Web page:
Bank de France has unveiled the outcomes of its wholesale central bank digital currency (wCBDC) trial.
The experimentation comprised twelve diverse tests carried out over the past three years in collaboration with several European central banks, commercial banks, and partners in the fintech space.
It sought to test various models for issuing wCBDC and understand how these digital currencies can impact the different aspects of the financial system.
La #BanquedeFrance publie un second rapport sur la monnaie numérique de banque centrale (#MNBC) wholesale (“de gros”), à destinations des acteurs financiers, sur la base de 12 expérimentations. 🌐Trois modèles ont été testés, afin de vérifier leur faisabilité opérationnelle.… pic.twitter.com/UQHed0scb8— Banque de France (@banquedefrance) July 21, 2023
A wCBDC is a central bank-issued digital banknote specifically meant to settle large-volume transactions between financial institutions.
The experiments led to several key takeaways, addressing both policy and technical aspects of wCBDC implementation.
Bank de France found that issuing a wCBDC alongside a retail CBDC, to be used by retail consumers for small-scale transactions could ensure that the value of government-issued digital money is preserved for retail and wholesale payments.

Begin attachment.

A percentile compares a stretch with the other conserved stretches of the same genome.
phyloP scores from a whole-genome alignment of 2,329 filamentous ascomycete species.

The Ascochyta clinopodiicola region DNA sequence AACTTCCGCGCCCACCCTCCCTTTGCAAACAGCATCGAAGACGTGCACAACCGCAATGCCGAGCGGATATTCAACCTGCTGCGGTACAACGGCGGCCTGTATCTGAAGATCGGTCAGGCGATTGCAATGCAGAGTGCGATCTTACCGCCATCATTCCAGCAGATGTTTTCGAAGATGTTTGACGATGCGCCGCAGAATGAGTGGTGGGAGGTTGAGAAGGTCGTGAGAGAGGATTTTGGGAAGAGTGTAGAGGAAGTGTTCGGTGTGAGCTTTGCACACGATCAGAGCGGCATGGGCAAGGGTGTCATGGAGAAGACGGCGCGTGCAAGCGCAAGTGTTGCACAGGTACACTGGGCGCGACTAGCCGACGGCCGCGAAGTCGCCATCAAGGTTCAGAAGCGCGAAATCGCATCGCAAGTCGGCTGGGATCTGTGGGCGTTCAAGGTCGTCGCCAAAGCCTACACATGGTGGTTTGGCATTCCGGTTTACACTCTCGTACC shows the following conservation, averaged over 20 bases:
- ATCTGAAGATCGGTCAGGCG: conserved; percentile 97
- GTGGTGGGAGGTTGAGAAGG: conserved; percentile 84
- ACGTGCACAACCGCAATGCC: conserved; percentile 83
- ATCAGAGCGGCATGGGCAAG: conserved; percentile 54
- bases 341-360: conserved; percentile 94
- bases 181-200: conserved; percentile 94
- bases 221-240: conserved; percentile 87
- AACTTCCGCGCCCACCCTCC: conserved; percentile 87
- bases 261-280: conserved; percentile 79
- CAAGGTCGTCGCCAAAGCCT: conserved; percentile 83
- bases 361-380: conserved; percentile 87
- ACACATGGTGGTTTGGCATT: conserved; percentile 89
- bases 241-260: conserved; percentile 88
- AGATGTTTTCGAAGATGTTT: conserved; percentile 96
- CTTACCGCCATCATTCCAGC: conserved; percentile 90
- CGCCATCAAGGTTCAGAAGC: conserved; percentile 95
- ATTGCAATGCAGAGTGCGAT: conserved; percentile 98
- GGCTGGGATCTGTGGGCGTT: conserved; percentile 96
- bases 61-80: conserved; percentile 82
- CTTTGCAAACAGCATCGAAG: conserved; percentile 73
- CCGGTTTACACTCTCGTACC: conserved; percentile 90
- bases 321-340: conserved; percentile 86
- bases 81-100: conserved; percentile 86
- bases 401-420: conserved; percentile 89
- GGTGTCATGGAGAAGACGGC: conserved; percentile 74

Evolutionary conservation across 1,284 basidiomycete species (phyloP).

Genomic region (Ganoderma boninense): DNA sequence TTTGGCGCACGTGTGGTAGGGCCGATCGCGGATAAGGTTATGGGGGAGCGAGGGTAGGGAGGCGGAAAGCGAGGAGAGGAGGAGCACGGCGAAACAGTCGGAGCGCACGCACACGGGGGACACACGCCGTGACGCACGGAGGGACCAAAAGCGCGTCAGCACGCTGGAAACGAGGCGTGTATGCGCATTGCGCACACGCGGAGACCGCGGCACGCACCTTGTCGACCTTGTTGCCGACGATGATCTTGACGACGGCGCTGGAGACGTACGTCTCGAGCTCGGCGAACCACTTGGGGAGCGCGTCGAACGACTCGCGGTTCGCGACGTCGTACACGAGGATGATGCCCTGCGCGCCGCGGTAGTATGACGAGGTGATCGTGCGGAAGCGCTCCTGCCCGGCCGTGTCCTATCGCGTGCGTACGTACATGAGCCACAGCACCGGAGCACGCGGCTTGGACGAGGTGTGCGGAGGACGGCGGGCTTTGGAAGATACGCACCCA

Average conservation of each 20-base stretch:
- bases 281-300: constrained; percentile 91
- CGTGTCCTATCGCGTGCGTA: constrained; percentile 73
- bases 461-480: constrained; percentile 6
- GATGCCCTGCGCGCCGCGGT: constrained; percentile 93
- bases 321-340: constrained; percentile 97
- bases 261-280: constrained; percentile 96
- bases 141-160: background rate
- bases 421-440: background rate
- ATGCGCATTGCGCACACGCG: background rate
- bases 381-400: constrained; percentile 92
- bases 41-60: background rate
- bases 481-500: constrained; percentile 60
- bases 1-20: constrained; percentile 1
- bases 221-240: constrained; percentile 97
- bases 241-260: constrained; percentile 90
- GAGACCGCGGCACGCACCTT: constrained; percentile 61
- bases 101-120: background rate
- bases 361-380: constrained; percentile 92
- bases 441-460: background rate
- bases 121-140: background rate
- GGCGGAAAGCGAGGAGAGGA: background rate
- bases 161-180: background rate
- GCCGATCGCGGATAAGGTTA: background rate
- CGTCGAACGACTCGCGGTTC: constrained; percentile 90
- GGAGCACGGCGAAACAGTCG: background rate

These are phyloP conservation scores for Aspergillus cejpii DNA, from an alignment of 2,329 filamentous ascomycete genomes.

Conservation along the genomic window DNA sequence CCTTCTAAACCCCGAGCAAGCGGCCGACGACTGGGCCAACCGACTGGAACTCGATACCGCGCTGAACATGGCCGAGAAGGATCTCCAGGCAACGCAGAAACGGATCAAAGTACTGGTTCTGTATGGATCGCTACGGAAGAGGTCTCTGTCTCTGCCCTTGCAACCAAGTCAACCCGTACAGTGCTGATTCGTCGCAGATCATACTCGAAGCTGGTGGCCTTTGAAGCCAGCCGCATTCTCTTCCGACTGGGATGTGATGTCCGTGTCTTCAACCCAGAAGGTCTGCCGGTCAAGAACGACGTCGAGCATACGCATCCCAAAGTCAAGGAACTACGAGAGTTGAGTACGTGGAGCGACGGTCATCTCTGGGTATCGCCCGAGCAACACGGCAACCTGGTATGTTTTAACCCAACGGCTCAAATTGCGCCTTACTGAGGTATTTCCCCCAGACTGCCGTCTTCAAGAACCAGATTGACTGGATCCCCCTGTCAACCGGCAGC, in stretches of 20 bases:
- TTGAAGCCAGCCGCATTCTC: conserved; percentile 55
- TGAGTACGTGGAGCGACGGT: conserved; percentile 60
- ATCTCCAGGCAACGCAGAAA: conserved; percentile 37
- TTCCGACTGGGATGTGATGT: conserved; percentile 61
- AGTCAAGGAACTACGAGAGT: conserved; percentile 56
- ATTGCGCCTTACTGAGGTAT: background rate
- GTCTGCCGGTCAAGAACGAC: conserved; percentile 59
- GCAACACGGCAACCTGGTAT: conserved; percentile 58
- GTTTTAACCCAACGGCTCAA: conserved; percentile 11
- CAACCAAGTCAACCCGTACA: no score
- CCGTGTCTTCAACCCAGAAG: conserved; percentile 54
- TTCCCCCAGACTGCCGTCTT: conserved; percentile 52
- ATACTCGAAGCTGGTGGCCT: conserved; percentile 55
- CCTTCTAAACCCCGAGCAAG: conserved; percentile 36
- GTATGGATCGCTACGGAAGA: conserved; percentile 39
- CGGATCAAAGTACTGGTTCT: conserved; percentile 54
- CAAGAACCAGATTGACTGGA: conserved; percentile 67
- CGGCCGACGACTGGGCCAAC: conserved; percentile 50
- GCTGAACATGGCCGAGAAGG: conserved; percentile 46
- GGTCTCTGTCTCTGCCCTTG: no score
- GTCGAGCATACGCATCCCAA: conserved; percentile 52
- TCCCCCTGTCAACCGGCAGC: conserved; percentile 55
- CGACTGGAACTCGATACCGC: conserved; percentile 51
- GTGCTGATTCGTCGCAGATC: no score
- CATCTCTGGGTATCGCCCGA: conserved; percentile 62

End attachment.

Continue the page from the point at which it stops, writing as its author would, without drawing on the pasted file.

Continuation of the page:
They also underscored the significance of developing energy-efficient solutions to address climate-related concerns in the design of wholesale CBDCs.
From a technical perspective, the Banque de France noted that blockchain advancements offer central banks various means to maintain control over their wholesale CBDC systems while advocating for technological neutrality and adopting common standards. Leveraging blockchain technology could enhance trade and post-trade activities’ straight-through processing and contribute to overall financial stability.
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The experiments also demonstrated that tokenizing central bank money could significantly enhance cross-border payments and settlement security for a broad range of financial assets, from government bonds to fund shares.
Another pioneering aspect of the bank’s work was the testing of its Distributed Ledger for Securities Settlement System (DL3S) blockchain.
In another trial conducted in collaboration with the Swiss National Bank (SNB) and the Monetary Authority of Singapore (MAS), the bank explored using an automated market maker (AMM) to optimize wCBDC liquidity through a common shared platform.
These findings hold significant importance as they may provide insights into the potential benefits, challenges, and applications of wholesale CBDCs issued on blockchain platforms. They are also expected to contribute to the ongoing exploration of CBDCs and their role in the evolving financial ecosystem.
The Banque de France’s approach complements recent conceptual work conducted by the International Monetary Fund (IMF) and the Bank for International Settlements (BIS) on cross-border payments.
The IMF has been exploring the use of blockchain platforms to facilitate cross-border payments and foreign exchange transactions, while the BIS is conceptualizing a unified ledger for all types of tokenized assets.
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